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Sarah Lindsay

Me Too

Chagall Adam and Eve
Marc Chagall, “Adam and Eve,” 1912 | public domain | via WikiArt

I haven’t wanted to write about Harvey Weinstein. Not because I don’t care, or don’t believe the accusations, or have nothing to say, but because I’m tired. I’m not shocked. I’m not surprised. I’m horrified, of course, although that reaction is dulled by too many repetitions of the same story.

But with #MeToo trending on Twitter as I write today, I feel the need to say something. It’s not going to be something profound. It’s not going to be the something that suddenly changes things for women. But it’s one more something on the mound of stories and arguments and pleas that, maybe, someday, will grow into change.

When I say me too, I know I’m one of the lucky ones: I’ve never been sexually assaulted. Just harassed. Just made to feel uncomfortable, just grateful to the friends — men and women — who’ve looked out for me over the years, walking me to my car at night, warning me about the too-friendly professor, watching my drink at the bar.

In other words, just a typical woman.

And that’s the problem: I don’t know any woman who hasn’t experienced harassment in some form. It’s everywhere, but that also means it’s nowhere. Invisible.

Something like the allegations about Harvey Weinstein break onto the scene, and everyone is horrified. For a while. But we all know the pattern, because it happens so often: we feel outrage, but it seldom translates into an examination of why this keeps happening.

We start to distance ourselves. We chalk assault up to Hollywood culture. We have a hard time reconciling a genial figure peddling pudding in dorky sweaters with a habitual user of date rape drugs. We dismiss crude language about assaulting women as locker-room talk.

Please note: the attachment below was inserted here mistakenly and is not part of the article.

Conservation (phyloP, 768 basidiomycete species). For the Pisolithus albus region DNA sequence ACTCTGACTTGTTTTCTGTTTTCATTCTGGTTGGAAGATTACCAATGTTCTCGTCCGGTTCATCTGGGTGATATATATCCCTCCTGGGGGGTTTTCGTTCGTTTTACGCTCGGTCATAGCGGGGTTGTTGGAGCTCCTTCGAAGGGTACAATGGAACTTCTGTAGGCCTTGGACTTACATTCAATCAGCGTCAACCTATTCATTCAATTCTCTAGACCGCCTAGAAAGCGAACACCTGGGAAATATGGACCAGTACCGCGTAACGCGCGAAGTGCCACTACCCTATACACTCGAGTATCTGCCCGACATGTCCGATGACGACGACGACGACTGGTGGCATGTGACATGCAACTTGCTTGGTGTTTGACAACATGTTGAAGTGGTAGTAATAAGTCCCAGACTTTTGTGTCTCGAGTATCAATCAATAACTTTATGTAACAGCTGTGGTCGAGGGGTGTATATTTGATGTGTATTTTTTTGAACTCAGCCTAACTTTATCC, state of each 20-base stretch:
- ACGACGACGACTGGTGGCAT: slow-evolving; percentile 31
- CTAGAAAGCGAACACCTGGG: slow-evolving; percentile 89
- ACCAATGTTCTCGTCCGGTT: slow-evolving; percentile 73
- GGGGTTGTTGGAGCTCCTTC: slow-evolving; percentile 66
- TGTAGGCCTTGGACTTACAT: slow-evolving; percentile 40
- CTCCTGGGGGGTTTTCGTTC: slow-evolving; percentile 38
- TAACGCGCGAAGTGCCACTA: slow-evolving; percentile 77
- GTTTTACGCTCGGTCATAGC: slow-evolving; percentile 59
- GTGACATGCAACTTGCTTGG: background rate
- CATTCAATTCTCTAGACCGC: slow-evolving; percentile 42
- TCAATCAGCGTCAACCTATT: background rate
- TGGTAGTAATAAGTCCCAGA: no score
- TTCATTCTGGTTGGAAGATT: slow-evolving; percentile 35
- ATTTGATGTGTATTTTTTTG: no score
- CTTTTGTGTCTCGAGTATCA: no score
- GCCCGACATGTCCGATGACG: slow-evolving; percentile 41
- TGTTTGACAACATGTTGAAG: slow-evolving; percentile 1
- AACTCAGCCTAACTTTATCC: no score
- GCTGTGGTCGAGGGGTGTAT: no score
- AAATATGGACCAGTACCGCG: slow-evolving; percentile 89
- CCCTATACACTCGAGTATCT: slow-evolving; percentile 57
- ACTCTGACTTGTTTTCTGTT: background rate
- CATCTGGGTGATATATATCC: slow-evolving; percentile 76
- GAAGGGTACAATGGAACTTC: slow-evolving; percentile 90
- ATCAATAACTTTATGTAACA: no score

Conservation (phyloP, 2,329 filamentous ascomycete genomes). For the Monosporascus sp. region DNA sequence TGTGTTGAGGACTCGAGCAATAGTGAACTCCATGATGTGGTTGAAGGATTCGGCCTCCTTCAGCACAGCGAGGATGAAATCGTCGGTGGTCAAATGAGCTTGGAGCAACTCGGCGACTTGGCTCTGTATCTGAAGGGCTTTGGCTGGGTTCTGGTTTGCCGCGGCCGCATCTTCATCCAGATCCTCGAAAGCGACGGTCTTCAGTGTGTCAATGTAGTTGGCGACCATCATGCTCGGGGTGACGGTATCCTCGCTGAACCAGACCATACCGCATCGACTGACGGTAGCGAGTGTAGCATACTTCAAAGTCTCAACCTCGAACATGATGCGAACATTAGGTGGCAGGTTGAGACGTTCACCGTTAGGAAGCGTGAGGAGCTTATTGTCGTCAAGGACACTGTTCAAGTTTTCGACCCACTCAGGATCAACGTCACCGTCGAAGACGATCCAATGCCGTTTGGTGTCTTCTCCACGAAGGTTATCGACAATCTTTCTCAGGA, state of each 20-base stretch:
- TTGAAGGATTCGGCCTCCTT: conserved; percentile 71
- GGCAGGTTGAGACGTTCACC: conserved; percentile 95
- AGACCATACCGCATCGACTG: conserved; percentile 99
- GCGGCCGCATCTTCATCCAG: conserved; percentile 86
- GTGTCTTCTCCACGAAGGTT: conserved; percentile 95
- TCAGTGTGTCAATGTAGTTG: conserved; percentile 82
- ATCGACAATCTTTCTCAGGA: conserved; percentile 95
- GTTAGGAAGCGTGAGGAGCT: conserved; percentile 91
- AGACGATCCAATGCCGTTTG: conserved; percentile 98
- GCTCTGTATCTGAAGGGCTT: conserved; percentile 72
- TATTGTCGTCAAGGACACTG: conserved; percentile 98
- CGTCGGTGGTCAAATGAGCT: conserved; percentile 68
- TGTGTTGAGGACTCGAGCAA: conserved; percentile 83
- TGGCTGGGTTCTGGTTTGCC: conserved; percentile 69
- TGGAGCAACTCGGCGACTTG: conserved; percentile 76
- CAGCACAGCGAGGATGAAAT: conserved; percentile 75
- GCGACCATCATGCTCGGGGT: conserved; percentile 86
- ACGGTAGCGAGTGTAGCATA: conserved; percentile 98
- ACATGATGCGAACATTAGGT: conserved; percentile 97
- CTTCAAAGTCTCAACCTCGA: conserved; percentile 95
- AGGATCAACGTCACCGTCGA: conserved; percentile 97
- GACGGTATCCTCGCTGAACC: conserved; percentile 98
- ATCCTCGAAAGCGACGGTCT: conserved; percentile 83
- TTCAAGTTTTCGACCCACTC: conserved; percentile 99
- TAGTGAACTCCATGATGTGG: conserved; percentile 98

We wonder why women don’t speak up about their experiences sooner, or louder, or somehow better. We read op-eds that suggest this sort of harassment happens to pretty women, less conservative women, women with less protective parents. We make this a liberal problem (Weinstein) or a conservative one (Roger Ailes), a worldly problem (Hugh Hefner) or a religious one (Bill Gothard).

As women, we are told and we tell ourselves that we’re too sensitive, we can’t take a joke, we’re imagining things, we should be flattered by the attention. If we’re careful enough, if we smile and nod, if we wear the right things and say the right things we’ll be fine.

Besides, how often does that sort of thing really happen?

And before we know it, we’re back to normal — and maybe a career has ended, but more often nothing much happens and nothing much changes.

If we want this cycle to change, we must confront the fact that, as a society, we value women less than men. We find their pain less important than men’s reputations. We believe them less, we subject them to greater scrutiny, we hold them to impossibly high standards.

This happens in churches and faith-based organization and in Hollywood. In academia and service industries. On the coasts and in rural Iowa. In Silicon Valley, in hospitals, in the C-suite, in factories. Women are harassed and assaulted by strangers and trusted friends, by colleagues and intimate partners, by bosses and subordinates.

And I’m tired of people being periodically horrified by high-profile instances of assault. I want people to be horrified that half the population has to deal with harassment on a regular basis.

I want outrage and official action over the professors who have inappropriate contact with their students, not just a whisper network among women.

I want the comedian who tells a rape joke to hear horrified gasps, not laughter.

I want the pastor who delivers sexist jokes from the pulpit to be corrected by his parishioners, not allowed to persist.

I want the manager who touches inappropriately to be reprimanded, not ignored.

I want the colleague who makes off-color remarks to be ostracized, not excused.

I want the phrase “boys will be boys” stricken from our vocabulary.

I want to stop feeling so damn thankful that I’ve only been harassed, not assaulted.

But until we work up the will as a culture to value women as human beings whose worth is equal to men, none of what I want will happen.

Tagged: personal | feminism